We were not going to miss going through Hezekiah’s tunnel when we were in Jerusalem. It is a 1750 foot passageway built to bring water from one side of the city to the other during the reign of King Hezekiah. It is a remarkable feat of ancient engineering with no lights, no reflectors, and no natural vents to illuminate the passage. Since it was underground, it was easy to protect from enemies who might want to spoil the water supply. They just needed to protect the openings at both ends and fresh, clean water could be guaranteed for the inhabitants. The result is a very dark passage. As we got to the halfway point, we all agreed to turn our flashlights off. We literally could not see our hands in front of our eyes no matter how close we brought them to each other. We could feel the narrow sides and the short top. In the dark, somehow it felt like the tunnel was closing in on us. We pressed on however because we knew the truth about the passageway. We knew the darkness was temporary and that we would get to the other end if we kept moving.
As I have reflected on that adventure, it was easy to build the parallels to life. There are dark passages of life in all of our experiences that challenge our faith and test our confidence. The truth about these experiences is that Jesus takes the journey with us. He has been there before us and He is actively involved in redeeming them so that good is ultimately achieved. “I will never leave you or forsake you,” (Matthew 28:20) and “God causes all things to work together for good,” (Romans 8:28) are not just feel good religious statements. They are signs at the entrance of the tunnels in our lives.
I was reminded of this truth today by the description of the crucifixion of our Savior in John 19. It was, without question, the darkness moments of Jesus’ life. He was being mistreated, brutalized, mocked, and abused. Even in the midst of the torture, however, Jesus stayed deliberately on track. His confidence was unshaken because He had the road map and He was following it turn by turn. Notice the events that took place to fulfill a prophecy from the Old Testament:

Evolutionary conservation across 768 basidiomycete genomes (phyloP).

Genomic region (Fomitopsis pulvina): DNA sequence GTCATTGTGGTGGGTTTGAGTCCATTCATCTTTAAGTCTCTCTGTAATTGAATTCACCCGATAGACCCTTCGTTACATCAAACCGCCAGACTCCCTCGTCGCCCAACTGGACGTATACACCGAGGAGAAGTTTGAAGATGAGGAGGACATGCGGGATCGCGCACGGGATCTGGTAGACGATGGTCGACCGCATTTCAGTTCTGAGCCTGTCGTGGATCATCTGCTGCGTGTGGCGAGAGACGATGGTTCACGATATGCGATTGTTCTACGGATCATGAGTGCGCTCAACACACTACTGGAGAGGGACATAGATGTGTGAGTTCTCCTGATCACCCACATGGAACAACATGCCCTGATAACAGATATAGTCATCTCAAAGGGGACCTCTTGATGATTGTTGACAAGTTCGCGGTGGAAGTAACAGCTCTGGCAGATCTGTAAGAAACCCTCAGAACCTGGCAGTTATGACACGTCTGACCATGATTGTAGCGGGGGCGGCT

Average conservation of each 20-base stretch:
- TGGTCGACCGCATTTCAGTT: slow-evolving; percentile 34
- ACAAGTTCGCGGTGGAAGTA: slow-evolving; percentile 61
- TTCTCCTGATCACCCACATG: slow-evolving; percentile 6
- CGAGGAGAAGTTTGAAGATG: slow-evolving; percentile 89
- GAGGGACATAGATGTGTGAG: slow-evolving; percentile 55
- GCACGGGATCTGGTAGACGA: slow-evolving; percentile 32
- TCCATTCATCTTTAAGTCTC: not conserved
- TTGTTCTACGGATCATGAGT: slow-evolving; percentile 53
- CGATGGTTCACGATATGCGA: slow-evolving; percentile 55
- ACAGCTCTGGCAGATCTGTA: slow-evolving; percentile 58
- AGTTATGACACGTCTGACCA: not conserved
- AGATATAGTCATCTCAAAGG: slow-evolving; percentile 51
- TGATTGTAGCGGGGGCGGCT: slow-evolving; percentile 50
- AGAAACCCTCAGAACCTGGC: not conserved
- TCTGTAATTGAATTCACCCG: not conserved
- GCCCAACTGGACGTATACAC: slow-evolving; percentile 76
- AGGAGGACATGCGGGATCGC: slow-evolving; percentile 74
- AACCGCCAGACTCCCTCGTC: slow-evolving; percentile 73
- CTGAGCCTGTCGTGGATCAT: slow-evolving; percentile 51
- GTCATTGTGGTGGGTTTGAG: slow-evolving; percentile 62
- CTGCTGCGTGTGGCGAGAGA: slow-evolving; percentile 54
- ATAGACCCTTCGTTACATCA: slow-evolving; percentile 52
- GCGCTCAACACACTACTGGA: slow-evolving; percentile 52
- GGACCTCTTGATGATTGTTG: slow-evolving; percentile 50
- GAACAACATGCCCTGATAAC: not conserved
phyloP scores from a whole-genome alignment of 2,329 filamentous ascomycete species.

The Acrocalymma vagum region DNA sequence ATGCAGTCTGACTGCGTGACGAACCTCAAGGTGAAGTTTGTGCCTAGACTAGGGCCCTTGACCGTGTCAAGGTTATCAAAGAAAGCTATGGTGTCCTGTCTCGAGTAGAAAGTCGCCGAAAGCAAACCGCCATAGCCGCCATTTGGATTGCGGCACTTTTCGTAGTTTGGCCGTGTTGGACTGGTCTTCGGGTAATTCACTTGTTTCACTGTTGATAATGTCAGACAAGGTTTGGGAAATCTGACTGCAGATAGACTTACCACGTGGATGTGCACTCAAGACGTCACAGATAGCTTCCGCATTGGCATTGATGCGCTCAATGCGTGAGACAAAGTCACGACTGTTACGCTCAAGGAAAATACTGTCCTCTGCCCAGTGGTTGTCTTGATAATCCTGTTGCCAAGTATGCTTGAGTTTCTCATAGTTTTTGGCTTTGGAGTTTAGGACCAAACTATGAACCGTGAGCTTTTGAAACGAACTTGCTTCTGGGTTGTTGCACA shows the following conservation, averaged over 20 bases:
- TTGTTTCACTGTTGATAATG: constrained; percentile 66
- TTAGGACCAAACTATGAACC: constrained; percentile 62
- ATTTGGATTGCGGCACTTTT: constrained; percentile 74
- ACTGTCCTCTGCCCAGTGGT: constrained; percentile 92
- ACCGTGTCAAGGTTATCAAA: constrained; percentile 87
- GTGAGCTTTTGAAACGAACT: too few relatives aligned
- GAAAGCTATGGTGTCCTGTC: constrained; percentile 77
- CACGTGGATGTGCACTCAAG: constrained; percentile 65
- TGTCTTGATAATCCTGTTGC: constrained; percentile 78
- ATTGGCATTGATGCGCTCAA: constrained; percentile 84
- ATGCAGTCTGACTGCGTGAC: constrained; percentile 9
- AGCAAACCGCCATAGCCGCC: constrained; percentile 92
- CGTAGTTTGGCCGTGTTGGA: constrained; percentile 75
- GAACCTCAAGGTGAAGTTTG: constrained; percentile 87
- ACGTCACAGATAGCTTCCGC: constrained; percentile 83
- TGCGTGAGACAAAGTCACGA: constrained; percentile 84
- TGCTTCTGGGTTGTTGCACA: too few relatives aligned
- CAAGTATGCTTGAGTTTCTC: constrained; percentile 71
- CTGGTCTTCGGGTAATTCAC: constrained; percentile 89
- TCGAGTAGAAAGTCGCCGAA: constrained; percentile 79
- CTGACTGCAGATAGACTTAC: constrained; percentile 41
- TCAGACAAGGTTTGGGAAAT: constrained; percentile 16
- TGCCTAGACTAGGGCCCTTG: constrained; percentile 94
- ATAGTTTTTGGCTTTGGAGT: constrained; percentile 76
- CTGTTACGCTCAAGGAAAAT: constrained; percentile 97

- This happened that the scripture might be fulfilled that said, “They divided my clothes among them and cast lots for my garment.” (v. 24 – Psalm 22:18)
- Later, knowing that everything had now been finished, and so that Scripture would be fulfilled, Jesus said, “I am thirsty.” (v. 28 – Psalm 69:21)
- These things happened so that the scripture would be fulfilled: “Not one of his bones will be broken . . .” (v. 36 – Psalm 34:20)
- “. . . as another scripture says, “They will look on the one they have pierced.” (v. 37 – Zechariah 12:10)
- At the place where Jesus was crucified, there was a garden, and in the garden a new tomb, in which no one had ever been laid. (v. 41 – Isaiah 53:9 buried with the rich)
In His darkest hour and at His weakest moment (humanly speaking) Jesus put His confidence in the clear promises and planning of His Father. He knew He would get through because God had promised. He knew He could finish the course because God was with Him. He knew the pain would eventually be replaced with reward because God had set His heart to honor and glorify His son. He knew that His death would be an offer of salvation to the whole world.
I know there are dark passages ahead. I also know that half way through the tunnel it is going to feel dark and ominous. Options will seem limited and I will wonder why I set out on this course to begin with. But, I also know that God has promised to be in the tunnel with me and to do more with the experience than I ever dreamed possible.